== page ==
Why is the outer atmosphere of the sun hotter than the core?



  1. 0 Votes

    Scientists still aren’t sure. There are theories that it has to do with the sun’s magnetic lines.

  2. 0 Votes

    Well, the core actually is hotter than the outer layers, but the outer layers are indeed hotter than the middle layer.  The sun is categorized into seven layers, from the inside to the outside they are: the core, the radiative zones, the convective zone, the photosphere, the chromosphere, and the corona.  The core is 15 millions degrees K, the photosphere is 5800K, the chromosphere is about 10,000K, and the corona, the outermost layer, is 1 million degrees K.  Not everything about the sun is understood, but it is theorized that the reason for the chromosphere being hotter than the photosphere are because of Ohmic heating. When the magnetic fields of the outer layers of the sun can get tangled, and when they reconnect the force is explosive, creating heat in a process called Ohmic heating.  Solar flares are a result of this process.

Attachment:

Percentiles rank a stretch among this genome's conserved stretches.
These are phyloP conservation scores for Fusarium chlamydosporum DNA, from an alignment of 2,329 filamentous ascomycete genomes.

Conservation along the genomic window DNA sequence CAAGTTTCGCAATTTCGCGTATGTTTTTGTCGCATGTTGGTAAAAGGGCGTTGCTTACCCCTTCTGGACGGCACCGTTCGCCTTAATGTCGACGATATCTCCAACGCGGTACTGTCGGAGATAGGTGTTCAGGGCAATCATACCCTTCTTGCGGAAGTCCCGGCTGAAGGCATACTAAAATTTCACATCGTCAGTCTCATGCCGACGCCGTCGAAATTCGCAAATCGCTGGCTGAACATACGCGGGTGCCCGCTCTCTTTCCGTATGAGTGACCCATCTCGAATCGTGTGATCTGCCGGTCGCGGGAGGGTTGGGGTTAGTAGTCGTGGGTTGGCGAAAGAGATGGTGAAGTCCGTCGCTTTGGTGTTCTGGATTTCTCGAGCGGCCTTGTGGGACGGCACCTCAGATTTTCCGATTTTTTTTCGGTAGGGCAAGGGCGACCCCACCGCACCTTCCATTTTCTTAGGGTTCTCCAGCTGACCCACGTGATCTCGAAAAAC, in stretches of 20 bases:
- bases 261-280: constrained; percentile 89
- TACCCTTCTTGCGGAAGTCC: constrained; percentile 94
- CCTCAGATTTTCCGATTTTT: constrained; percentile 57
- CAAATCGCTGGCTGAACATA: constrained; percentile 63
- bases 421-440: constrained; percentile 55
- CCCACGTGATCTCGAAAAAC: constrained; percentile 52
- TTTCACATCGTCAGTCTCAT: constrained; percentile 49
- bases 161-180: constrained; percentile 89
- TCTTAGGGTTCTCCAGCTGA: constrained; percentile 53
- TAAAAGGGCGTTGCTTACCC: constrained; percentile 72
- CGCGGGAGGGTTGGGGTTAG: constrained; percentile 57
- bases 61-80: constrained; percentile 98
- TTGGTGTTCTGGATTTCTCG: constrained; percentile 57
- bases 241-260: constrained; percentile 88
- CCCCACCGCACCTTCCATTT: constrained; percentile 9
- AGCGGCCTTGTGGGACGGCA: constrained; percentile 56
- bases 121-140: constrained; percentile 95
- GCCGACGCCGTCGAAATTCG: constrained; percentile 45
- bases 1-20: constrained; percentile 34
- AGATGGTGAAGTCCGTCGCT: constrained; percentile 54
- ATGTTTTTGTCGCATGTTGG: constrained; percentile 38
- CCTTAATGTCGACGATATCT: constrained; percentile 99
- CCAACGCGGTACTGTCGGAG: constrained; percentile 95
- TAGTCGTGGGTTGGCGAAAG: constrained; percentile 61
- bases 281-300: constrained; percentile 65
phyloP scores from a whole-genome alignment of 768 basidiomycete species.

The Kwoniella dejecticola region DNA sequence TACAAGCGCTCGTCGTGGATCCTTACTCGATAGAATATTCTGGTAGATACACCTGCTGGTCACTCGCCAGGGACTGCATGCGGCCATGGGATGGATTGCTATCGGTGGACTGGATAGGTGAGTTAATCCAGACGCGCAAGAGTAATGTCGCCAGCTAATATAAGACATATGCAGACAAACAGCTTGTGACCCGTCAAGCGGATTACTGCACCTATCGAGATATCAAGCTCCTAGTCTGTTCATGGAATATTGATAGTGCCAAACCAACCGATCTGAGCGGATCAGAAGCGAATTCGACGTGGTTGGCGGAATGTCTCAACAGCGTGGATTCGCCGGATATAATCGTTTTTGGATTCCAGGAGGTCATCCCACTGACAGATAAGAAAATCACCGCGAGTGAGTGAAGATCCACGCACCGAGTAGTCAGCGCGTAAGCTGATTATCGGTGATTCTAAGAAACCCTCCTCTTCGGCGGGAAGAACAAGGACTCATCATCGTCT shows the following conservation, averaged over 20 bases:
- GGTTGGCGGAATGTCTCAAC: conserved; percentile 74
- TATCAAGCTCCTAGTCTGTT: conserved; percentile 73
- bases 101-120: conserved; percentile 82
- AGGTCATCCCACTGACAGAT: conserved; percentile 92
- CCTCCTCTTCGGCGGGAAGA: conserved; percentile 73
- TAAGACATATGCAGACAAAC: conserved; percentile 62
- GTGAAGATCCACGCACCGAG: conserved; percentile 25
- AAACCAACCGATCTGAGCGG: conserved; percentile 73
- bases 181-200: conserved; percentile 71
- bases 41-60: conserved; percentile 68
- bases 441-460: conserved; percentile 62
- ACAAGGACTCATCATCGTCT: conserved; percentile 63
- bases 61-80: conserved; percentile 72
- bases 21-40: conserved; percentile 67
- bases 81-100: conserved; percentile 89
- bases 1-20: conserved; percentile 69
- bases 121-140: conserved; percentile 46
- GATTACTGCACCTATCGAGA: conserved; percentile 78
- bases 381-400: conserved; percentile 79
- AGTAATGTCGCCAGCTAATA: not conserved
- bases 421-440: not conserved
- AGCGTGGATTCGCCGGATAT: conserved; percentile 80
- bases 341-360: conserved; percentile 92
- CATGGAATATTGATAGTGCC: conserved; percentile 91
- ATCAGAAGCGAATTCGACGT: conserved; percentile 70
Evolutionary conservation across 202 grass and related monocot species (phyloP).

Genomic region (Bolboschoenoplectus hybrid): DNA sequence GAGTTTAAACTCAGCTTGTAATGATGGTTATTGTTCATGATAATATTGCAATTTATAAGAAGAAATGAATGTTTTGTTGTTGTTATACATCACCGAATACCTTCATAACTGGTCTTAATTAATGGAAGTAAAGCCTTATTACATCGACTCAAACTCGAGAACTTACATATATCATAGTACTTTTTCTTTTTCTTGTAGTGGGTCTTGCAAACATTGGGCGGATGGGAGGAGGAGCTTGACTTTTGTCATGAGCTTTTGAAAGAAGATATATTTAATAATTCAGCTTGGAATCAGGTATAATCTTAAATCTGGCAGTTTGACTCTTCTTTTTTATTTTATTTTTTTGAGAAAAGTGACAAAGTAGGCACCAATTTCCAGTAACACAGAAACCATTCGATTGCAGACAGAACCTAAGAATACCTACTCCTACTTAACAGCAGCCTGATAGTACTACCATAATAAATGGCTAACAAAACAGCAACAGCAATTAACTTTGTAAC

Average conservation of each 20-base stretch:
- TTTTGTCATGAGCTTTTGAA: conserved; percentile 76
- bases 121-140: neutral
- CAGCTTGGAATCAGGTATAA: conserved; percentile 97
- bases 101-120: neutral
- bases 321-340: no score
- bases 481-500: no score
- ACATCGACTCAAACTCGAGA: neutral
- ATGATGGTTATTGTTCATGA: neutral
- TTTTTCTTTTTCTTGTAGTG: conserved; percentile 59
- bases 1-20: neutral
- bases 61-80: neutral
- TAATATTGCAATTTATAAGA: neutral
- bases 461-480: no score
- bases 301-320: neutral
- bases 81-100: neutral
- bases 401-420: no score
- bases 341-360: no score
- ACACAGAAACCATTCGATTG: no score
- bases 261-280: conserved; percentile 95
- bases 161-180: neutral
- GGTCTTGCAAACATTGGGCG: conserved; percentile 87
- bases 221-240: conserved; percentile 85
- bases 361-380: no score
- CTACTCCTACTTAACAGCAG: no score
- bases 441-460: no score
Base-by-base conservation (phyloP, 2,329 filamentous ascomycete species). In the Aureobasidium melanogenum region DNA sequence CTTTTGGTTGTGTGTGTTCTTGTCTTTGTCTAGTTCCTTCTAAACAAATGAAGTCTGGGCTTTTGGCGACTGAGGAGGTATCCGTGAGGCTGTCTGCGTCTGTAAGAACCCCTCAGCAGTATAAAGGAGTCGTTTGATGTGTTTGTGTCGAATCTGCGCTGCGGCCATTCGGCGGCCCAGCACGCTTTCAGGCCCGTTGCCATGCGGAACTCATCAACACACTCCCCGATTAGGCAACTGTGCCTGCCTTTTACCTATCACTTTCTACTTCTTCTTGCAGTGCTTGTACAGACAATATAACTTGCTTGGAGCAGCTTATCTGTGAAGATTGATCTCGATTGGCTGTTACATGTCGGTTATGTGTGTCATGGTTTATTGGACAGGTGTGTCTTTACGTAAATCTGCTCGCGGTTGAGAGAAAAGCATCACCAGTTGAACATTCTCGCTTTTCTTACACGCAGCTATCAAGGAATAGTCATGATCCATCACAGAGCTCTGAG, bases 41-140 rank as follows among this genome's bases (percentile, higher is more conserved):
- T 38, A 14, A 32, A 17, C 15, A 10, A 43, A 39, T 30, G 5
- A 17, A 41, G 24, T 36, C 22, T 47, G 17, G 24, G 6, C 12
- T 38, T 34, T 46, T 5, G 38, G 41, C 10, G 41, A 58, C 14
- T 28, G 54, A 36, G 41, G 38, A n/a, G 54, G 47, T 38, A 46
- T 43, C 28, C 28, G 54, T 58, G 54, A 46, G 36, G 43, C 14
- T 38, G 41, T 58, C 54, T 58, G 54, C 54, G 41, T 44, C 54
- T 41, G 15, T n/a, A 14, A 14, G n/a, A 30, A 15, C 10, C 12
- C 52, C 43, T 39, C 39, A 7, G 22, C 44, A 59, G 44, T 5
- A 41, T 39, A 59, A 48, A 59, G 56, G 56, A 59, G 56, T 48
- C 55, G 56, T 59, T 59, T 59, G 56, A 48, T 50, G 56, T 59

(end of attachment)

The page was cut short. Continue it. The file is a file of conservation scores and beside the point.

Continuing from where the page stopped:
The coronal layers are thought to be extremely hot in a process similar to cracking a whip.  Amounts of energy at the base of the corona travel outward.  As it does so, the density is reduced but the energy conserved, propelling the energy faster and faster, increasing the temperature.  Just as the end of a whip, when cracked, moves much faster than the base that began the movement in the first place. 

Please signup or login to answer this question.

Sorry,At this time user registration is disabled. We will open registration soon!